Jonathan arrived in Ambanja last night for some business and should be leaving Sunday. Katie and Jason should be stopping by tomorrow and leaving Sunday as well. We’ll probably watch movies on my computer while geckos watch from the walls (and maybe a goat or a chicken will join us too).

Friday, November 5, 2010

Chef CISCO Vaovao

Thursday, November 4, 2010

The Giants won the World Series! It took me going to the opposite side of the world, but hey, it works for me.

It’s been an interesting week. Monday and Tuesday there was no school, I believe because of All Saints’ Day, although no one actually told me. Mama Peace Corps just told me it was a holiday, and I called up the proviseur, and sure enough he told me there was no class (I would have shown up at school if I hadn’t called him).

So my pacing was already thrown off because of this holiday situation, and then I showed up at school on Wednesday and discovered that all classes except my English classes were cancelled because there was a new Chef CISCO with whom all the Malagasy teachers needed to meet (CISCO stands for Circumscription Scolaire, and it’s just the school district; the Chef CISCO is the head of the school district, like a superintendent; and it’s French, so Chef=Chief—he doesn’t prepare food). So my students had to watch all their friends go home while they stayed for a lesson on the “present perfect” tense. Lots of fun. They were already ahead of the sections that didn’t have class on Monday or Tuesday, so I let them out early.

So, there’s a new Chef in town. I don’t know why I forgot this in my last post, but there was a protest in my front lawn a week ago. I was getting ready to go to class and a car pulled up in front of the CISCO office (where I live), blasting Malagasy music. It was followed by dozens of protestors carrying signs, apparently calling for the Chef CISCO’s resignation. I guess their protesting worked.

Today when I showed up to teach my evening class, I put my bike in the teacher’s lounge as usual, but found all the other Malagasy teachers sitting in rows of chairs ready for a meeting. The proviseur saw me and told me the new Chef CISCO was coming for an important discussion. I taught from 4:30 – 5:30, after which I found all the teachers still in the lounge, drinking beer and soda and talking to the new Chef CISCO and his wife. I left after introductions.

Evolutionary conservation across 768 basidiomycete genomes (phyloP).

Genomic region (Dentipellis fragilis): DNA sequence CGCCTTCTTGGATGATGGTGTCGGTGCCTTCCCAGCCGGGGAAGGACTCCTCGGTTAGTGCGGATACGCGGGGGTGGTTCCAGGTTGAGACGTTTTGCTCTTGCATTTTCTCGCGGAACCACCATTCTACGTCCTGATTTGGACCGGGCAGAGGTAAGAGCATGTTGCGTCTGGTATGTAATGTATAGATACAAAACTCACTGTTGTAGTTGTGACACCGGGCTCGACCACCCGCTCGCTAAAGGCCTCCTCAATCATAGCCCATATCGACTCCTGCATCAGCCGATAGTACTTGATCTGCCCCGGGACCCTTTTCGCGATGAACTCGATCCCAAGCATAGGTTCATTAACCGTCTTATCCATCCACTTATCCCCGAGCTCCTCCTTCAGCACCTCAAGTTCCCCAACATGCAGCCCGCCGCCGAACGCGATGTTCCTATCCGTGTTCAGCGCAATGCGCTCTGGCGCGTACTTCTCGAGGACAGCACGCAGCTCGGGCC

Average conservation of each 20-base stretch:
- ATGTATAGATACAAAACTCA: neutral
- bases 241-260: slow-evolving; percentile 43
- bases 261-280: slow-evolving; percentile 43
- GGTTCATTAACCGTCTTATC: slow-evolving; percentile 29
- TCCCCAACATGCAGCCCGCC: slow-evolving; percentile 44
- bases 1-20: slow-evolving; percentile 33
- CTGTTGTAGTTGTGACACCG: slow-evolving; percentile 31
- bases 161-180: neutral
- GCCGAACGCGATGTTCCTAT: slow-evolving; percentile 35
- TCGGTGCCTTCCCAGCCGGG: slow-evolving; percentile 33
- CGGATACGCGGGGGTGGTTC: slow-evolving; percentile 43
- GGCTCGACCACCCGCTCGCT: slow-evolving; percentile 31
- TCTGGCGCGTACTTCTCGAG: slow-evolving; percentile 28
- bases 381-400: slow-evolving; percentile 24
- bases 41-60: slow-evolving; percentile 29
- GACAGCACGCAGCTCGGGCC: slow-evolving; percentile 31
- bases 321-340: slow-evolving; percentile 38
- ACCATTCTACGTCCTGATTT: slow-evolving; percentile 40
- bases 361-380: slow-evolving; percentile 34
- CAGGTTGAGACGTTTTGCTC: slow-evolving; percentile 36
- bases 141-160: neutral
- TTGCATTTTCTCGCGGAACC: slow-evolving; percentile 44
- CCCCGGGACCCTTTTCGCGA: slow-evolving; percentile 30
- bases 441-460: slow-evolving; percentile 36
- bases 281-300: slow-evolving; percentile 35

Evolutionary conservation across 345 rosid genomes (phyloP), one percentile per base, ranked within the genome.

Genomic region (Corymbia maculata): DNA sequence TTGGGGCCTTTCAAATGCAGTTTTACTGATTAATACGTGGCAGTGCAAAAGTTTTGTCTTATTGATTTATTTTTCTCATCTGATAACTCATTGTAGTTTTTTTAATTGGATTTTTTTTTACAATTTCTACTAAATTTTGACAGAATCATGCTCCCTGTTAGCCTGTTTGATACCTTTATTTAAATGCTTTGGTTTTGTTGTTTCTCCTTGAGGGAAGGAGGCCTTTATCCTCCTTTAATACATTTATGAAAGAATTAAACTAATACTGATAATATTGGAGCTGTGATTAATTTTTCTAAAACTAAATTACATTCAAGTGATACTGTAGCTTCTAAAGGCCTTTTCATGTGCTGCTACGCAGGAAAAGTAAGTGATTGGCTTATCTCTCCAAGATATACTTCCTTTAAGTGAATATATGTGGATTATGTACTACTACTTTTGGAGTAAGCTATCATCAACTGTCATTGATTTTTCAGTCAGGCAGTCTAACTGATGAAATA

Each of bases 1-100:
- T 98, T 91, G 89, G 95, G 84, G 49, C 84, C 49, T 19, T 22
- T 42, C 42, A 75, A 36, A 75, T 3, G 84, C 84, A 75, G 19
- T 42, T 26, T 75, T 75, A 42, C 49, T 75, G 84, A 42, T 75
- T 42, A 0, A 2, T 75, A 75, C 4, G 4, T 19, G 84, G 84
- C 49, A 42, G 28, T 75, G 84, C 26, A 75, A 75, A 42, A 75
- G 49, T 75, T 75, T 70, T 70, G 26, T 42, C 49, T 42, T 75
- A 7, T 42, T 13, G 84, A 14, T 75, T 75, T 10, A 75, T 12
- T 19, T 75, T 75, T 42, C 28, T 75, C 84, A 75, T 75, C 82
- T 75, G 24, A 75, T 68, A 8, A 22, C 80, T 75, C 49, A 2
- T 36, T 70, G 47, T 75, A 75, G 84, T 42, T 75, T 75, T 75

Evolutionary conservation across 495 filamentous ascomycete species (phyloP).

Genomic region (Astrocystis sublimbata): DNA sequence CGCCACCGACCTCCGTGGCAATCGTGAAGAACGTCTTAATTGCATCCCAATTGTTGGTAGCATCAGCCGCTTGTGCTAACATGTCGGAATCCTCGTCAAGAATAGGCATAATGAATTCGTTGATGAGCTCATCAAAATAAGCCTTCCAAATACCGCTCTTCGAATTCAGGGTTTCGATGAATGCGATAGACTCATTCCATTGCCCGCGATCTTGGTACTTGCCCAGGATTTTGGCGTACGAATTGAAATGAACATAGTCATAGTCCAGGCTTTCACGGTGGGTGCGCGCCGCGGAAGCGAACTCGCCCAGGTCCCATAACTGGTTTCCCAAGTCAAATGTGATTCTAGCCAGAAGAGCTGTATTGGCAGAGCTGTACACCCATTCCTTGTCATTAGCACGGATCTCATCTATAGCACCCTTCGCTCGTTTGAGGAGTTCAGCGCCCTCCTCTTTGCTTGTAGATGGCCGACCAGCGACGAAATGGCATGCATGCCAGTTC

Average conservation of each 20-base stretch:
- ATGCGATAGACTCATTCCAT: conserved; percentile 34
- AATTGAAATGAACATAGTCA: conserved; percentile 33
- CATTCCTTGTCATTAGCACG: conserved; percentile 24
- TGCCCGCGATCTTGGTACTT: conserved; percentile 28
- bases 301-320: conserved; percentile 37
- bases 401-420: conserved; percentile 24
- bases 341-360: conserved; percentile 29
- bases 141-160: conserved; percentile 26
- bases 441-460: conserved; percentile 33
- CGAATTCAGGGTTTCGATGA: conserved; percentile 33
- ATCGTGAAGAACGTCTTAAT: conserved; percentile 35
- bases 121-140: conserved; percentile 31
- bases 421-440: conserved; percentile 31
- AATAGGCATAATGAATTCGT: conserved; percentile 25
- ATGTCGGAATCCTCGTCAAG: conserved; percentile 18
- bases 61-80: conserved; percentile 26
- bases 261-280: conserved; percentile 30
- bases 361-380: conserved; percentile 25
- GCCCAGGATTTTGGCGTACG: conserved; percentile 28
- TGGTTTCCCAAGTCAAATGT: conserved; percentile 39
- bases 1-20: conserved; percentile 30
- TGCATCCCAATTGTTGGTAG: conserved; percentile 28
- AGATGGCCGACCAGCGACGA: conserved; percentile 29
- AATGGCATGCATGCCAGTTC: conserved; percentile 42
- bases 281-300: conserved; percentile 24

I don’t know what this new Chef CISCO business will mean for me and my life, except that I think the old Chef will eventually be moving out of his house, which is in the building next to mine. He’s always been pretty standoffish, so I don’t think I’ll miss him much. However, his two little children are pretty adorable and dance whenever I play guitar, so I’ll miss them.

I also don’t know why I forgot this in my last post, Mama Peace Corps’ son, Tsiky, is no longer living in Ambanja. He has left for university in Antsirabe, which is awesome, because from what I’ve observed, not many people here even pass the Baccalaureate (the test to graduate from Lycee). However, he had become a very good friend, so I’ll miss him quite a bit. His friend Momyne, also just a few years younger than me, is now living with Mama Peace Corps while he studies to take the Bacc himself. I’ve been tutoring him with English, but it’s made me sad because he’s supposed to be at the Terminale level, and he’s grossly underprepared for the test.

In other news, I made an ice-blended café latte today. Let me backtrack: Mama Peace Corps is an entrepreneur. She has electricity, so she invested in freezers. In the evenings after work she makes delicious, sugary, whole-milk yogurt and puts it in little re-usable plastic cups with lids. She puts those cups in the freezer, and, presto: frozen yogurt. Men come by with coolers and sell the frozen yogurt cups on the street and at the market. I decided it would be cool to mix coffee and the frozen yogurt in the cups. I thought it tasted pretty good on a hot day.

Food is very important to me, as anyone reading this blog may have guessed. One of the first things Peace Corps has done for my personal development is given me a new appreciation for food, especially for the variety of food available back home. In the U.S., I was faced with choosing from among over a dozen varieties of peanut butter. Here, if I want peanut butter, I need to roast the peanuts and spend about half an hour smashing them with a giant mortar and pestle. Another huge difference is the lack of cheese here. For those reading in the States, try to go through every meal and subtract the cheese. It makes things a lot less delicious. Needless to say, I get a lot more joy out of little things, like iced coffee with real milk.